And for this administration, it’s always been about the pictures. One Washington wag recently opined that for Karl Rove—as usual, one of the people George W. Bush has tasked with saving his political ass—”politics is television with the sound turned down.” This has always meant control of the visuals; if nobody sees the bodies coming back from Iraq, nobody might get the idea that perilously close to 2,000 dead U.S. soldiers have perished in that war of convenience.
Now with bodies floating up daily in the toxic swamp that once was the 35th largest city in America, the administration has lost control of the pictures, and with that the agenda. In White House briefings, where Bush mouthpiece Scott McClellan used to be able to prevaricate, deny, and duck whatever premise reporters gave him about the scene in Iraq, it’s painfully obvious that the reporters are telling the news to the administration for a change. Iraq news from half a world away can be filtered through official sources. In the case of the Gulf Coast, the secretary of Homeland Security had to be told by TV correspondents that there were people abandoned in the New Orleans Convention Center.
So it’s not surprising that one of the first moves made during the occupation of the disaster area by the Federal Emergency Management Agency, law enforcement, and the National Guard was to control access to the pictures. Reuters reported that on Sept. 7 FEMA rejected media requests to accompany rescue efforts and requested that “no photographs of the deceased be made by the media.” The same day, NBC Nightly News anchor Brian Williams reported on his blog, The Daily Nightly, that law-enforcement officers and National Guardsmen had been pointing the muzzles of their weapons at reporters armed only with notepads. It’s all about control of the pictures.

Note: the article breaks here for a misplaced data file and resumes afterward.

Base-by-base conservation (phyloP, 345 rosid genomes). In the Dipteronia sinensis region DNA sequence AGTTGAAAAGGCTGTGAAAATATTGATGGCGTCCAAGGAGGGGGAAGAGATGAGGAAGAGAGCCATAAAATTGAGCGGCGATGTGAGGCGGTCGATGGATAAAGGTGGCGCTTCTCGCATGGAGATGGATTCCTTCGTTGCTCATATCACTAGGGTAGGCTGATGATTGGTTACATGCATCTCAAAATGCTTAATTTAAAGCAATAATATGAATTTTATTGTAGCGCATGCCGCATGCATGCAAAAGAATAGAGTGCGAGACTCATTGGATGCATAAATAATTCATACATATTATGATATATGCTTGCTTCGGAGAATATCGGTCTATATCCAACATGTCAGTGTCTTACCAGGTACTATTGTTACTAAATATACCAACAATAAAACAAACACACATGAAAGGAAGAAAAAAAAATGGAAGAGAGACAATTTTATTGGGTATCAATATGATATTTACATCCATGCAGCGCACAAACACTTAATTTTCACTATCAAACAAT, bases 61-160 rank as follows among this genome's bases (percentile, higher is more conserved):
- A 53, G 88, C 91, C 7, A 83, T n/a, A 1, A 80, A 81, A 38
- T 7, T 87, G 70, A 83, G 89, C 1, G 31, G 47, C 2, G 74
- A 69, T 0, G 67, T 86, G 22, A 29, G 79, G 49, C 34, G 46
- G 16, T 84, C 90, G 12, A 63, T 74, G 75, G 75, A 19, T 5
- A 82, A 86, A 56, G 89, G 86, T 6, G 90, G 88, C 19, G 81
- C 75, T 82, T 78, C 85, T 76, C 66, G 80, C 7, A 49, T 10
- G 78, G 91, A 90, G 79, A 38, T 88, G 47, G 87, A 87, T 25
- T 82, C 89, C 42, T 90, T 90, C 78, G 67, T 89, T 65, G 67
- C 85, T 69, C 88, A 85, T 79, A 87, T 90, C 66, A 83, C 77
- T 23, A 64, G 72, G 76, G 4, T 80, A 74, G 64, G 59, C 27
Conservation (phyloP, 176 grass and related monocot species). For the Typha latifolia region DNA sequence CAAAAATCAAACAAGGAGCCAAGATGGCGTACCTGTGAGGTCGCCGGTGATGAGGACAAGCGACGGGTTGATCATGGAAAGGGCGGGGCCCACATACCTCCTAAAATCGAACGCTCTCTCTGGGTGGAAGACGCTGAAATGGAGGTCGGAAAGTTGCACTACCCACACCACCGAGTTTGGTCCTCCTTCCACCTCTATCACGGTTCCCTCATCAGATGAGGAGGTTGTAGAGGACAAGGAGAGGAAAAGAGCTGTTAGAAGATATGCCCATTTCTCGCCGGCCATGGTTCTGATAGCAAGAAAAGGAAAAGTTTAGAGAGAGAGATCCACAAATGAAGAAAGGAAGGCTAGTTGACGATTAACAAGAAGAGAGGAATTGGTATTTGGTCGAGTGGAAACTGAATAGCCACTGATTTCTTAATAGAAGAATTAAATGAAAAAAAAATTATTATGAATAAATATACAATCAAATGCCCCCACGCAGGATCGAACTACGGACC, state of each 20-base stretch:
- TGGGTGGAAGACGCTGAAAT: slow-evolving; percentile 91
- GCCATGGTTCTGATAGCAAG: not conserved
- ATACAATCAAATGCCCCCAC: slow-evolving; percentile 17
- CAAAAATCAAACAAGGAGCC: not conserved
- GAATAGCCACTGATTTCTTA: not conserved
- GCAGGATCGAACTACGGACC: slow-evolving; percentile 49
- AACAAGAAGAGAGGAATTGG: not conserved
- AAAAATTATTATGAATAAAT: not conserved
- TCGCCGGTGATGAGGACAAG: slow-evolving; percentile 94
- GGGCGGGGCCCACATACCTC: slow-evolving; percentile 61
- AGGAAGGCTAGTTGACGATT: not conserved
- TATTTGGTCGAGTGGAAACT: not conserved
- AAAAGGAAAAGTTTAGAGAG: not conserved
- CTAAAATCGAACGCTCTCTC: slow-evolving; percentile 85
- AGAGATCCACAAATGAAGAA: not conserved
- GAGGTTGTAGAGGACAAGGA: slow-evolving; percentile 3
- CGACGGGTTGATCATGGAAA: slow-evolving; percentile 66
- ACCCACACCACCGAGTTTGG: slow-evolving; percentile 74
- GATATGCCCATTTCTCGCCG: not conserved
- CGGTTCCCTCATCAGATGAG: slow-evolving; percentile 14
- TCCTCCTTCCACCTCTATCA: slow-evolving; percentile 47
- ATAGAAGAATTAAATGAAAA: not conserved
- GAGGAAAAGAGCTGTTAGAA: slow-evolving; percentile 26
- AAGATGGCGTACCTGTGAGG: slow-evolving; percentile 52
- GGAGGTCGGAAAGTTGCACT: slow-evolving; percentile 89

If you have any doubts about this, recall the Utah firefighters flown to Atlanta to train as first responders for FEMA, only to be given sexual-harassment and community-relations briefings and then sent to be human backdrops for the president when he toured damaged areas in Louisiana. It’s straight off the first page of the Rove playbook: Get the president in the shot.
And whatever happened to that great Republican value, “accountability”? Bush has yet to admit to a single mistake during his five years in the presidency—foul-ups can be pawned off on the CIA for Iraq, various underlings and miscreants for Abu Ghraib, or “the bureaucracy” for anything else. And apparently we’ll have to wait until some unforeseen point in the future to find out why so many people are the floating dead in New Orleans. The White House has returned to its touchstone talking point: “Now is not the time for the blame game.” As the Daily Show’s Jon Stewart put it most succinctly, “When people don’t want to play ‘the blame game’—they’re to blame.”
That having been said, it will be interesting to see how and when the GOP again tries to tell African-Americans how much it cares and wants their vote. Black people all across the U.S. are looking at those pictures, too.
Slate.com’s Jacob Weisberg pointed out that when Bush visited the Gulf Coast three days after the hurricane struck, it wasn’t to 67 percent African-American New Orleans, but to 71 percent white Biloxi, Miss., a jurisdiction with a governor, two senators, and a mayor who are all white Republicans. Those same black folk can probably recall last year when hurricanes Charley and Frances hit Florida, and Bush made four visits in six weeks, taking along relief checks to pass out himself.
There are a lot more ugly pictures to come out of the devastation of Katrina, and undoubtedly the administration will try and find a way to keep us from seeing any of them—perhaps to protect our delicate sensibilities. But this is an instance where we can see the chain of command with our own eyes, and it leads straight to the top. Now, finally, we know why George W. Bush doesn’t watch television.
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